Months Supply of Inventory was increased 10.5 percent to 2.1 months

The Median Sales Price rose 8.2 percent to $265,150, a record high for November

Cumulative Days on Market declined 7.1 percent to 52 days, on average (median of 31)

Changes in Sales activity varied by market segment:

Single family sales fell 1.1 percent; condo sales jumped 18.7 percent; townhome sales declined 3.3 percent

Traditional sales rose 1.3 percent; foreclosure sales sank 44.1 percent; short sales fell 42.9 percent

Previously-owned sales were down 3.2 percent; new construction sales ramped up by 28.7 percent

Plymouth Council Votes Down Short-Term Rental Restrictions

On Tuesday, December 18 the Plymouth City Council met and considered adding “occurrence restrictions” on short-term rentals within the city limits. The proposed ordinance would have allowed only one occurrence of a short-term rental in a 30-day consecutive period, effectively limiting the frequency of short-term rentals. Minneapolis Area REALTORS® submitted a formal letter and testified before the Mayor, City Council, City Manager, and Community Development Director. REALTORS® fundamentally believe in private property rights, among those rights is the right to ‘let for rent’ real property.

Essentially, without the right to buy, sell, or ‘let for rent’ the value of real property ownership is significantly diminished. However, REALTORS® also understand and respect that cities need to ensure safety and order in the short-term rental market. REALTORS® oppose outright bans on short-term rentals. REALTORS® do not oppose some level of regulation on short-term rentals so longs as the ability to ‘let for rent’ real property with a minimally intrusive, nominally priced and permissive structure is preserved. REALTORS® pointed out it was the once per 30-day period that was most concerning.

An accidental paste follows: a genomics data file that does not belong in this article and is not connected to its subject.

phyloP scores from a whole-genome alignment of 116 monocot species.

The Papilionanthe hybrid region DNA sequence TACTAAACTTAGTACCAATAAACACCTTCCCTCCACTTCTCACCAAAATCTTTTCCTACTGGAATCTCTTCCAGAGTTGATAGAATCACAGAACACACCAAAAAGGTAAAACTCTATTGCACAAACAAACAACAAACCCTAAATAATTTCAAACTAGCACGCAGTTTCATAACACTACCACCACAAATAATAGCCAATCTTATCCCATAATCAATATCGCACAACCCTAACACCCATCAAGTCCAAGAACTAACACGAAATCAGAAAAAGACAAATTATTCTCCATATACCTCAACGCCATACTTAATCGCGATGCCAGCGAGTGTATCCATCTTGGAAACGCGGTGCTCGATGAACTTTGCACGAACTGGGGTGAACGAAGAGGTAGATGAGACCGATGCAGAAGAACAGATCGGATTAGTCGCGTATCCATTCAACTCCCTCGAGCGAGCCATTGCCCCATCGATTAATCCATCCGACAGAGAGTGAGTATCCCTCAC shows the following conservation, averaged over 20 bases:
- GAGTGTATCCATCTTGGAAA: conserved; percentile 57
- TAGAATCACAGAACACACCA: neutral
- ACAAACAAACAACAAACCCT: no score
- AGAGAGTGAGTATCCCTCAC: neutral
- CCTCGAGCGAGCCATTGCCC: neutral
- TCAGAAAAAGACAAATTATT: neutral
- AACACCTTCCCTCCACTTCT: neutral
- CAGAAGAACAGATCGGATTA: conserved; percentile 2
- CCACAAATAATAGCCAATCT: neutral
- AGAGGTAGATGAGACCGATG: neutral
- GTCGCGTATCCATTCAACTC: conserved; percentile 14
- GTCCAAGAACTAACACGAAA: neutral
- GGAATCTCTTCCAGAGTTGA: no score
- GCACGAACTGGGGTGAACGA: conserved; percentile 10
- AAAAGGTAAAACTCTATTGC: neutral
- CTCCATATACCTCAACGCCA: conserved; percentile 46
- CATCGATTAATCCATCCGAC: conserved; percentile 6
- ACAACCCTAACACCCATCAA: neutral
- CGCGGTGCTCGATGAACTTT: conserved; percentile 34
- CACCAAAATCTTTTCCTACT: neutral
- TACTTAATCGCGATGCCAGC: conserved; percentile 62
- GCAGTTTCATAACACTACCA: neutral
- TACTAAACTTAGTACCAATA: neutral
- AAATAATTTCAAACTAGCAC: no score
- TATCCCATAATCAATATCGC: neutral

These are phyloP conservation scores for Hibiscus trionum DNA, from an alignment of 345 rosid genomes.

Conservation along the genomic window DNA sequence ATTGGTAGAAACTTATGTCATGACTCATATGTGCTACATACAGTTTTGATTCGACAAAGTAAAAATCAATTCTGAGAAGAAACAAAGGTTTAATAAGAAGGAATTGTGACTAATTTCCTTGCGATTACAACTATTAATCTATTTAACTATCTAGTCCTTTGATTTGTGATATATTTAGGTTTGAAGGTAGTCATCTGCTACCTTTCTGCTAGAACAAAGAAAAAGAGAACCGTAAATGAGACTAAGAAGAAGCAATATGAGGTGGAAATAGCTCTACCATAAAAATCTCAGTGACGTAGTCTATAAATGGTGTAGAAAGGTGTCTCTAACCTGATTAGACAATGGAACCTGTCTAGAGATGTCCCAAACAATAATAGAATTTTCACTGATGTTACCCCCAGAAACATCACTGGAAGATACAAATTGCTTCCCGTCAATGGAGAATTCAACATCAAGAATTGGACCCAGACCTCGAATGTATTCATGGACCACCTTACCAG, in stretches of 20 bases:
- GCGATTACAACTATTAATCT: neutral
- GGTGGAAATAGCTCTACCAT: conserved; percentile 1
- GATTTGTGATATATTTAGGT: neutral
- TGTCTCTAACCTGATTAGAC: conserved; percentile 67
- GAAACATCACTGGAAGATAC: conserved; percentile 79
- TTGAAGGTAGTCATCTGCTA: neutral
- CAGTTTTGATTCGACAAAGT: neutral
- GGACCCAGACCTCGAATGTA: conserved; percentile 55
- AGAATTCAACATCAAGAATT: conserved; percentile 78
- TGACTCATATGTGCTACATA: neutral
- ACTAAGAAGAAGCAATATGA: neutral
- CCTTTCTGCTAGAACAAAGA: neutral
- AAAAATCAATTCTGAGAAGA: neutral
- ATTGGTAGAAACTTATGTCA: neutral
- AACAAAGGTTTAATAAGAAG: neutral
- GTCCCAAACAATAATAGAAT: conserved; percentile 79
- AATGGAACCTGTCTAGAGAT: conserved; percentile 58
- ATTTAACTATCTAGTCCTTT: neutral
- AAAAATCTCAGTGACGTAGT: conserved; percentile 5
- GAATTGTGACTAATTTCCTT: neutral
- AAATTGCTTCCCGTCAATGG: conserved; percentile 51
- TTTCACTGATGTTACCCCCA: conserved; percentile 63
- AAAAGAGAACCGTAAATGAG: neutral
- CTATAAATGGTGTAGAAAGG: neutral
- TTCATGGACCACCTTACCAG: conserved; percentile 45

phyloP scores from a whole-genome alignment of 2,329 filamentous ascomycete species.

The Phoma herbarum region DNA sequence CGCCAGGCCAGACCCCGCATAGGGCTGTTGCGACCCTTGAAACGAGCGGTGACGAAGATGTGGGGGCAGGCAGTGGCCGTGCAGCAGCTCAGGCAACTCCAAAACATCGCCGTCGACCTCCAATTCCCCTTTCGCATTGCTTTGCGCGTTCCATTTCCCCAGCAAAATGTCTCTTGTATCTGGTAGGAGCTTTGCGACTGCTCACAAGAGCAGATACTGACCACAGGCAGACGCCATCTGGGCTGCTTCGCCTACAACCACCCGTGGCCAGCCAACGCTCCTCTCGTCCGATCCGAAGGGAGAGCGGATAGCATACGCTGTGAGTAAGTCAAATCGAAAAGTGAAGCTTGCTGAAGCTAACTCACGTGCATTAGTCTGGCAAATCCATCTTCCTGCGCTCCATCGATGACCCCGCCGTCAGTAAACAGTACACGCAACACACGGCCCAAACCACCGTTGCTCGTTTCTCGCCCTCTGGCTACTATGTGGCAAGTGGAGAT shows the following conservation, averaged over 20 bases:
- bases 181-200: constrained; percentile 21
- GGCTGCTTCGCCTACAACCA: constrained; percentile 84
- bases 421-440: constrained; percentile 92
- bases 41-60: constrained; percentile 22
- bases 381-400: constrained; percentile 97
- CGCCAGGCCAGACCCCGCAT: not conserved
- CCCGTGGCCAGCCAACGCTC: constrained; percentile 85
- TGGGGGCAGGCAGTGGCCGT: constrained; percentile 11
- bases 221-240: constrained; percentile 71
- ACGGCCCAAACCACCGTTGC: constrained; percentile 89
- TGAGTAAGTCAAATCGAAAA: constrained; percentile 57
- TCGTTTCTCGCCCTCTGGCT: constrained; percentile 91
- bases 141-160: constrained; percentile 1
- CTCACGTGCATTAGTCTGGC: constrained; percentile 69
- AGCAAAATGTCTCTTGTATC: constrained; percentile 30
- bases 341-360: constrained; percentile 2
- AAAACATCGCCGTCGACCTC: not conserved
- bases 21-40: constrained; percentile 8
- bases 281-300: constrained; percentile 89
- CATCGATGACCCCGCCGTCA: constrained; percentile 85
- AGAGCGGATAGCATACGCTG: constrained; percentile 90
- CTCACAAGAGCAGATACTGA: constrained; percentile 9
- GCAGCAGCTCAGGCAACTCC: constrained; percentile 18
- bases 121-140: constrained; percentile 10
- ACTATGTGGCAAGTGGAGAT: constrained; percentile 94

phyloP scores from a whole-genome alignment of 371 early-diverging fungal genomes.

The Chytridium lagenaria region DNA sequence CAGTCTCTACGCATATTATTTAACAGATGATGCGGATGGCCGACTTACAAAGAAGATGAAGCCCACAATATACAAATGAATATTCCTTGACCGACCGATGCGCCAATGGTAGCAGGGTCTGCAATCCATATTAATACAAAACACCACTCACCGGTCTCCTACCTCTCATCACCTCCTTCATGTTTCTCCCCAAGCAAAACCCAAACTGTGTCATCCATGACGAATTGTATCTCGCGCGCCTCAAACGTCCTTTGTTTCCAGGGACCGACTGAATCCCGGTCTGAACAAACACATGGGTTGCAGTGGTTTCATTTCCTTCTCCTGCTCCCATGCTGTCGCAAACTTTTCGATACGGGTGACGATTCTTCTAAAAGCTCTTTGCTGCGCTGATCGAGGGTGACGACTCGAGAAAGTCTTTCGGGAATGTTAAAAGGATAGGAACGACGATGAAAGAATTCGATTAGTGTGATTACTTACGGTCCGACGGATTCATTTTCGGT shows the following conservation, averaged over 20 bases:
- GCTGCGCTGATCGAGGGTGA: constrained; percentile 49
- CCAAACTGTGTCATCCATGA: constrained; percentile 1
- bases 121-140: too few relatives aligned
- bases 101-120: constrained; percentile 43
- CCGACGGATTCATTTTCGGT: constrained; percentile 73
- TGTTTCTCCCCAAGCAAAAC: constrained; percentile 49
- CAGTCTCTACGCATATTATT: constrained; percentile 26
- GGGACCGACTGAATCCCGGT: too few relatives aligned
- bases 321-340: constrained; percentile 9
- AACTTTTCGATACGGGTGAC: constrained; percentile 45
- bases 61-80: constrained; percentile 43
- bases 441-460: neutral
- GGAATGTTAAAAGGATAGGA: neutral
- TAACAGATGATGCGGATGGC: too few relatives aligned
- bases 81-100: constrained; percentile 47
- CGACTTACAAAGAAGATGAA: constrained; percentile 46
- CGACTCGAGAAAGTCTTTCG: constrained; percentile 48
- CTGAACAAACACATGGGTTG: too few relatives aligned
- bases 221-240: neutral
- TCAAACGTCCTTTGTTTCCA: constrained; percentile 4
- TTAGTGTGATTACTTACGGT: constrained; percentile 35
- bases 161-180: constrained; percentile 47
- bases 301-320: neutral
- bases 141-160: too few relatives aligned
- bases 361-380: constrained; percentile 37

The number of short-term rental occurrences does not necessarily correlate with negative or disruptive behavior at a given property. REALTORS® suggested the trigger for action against a landlord should be complaint-based and via the license suspension, revocation, process not via an arbitrary occurrence standard. A total of eight individuals testified against the proposal. Council members questioned the need for such an ordinance and pointed out the total number of concerns had been very low. The final vote was 6-1.

Heart of the Community Award Recipients

Minneapolis Area REALTORS® shines a light on a few of our members who have dedicated their time, talents and energy to serve in a volunteer leadership capacity in our communities. These REALTORS® are change agents. They recognized a critical need in our community and took action to address those needs. Some of these members have established are nonprofit organizations while others have committed countless volunteer hours to lend a hand to help shape a local program. These REALTORS® understand the value of community and service. MAR applauds their efforts and will make a $500 to the organization they serve as a volunteer on their behalf. A luncheon was held in October to honor the nominees and announce the recipients. VIEW PHOTOS
  • Katrina DeWit, Special Olympics of MN
  • Lynn Foulke, Safaris with a Heart
  • Blake Hanson, Mile in My Shoes
  • Mary Hollway, Alex’s Lemonade Stand Foundation
  • Wyn Ray, New Covenant Foundation

Supply tight but flattening, prices still rising, sales fluctuating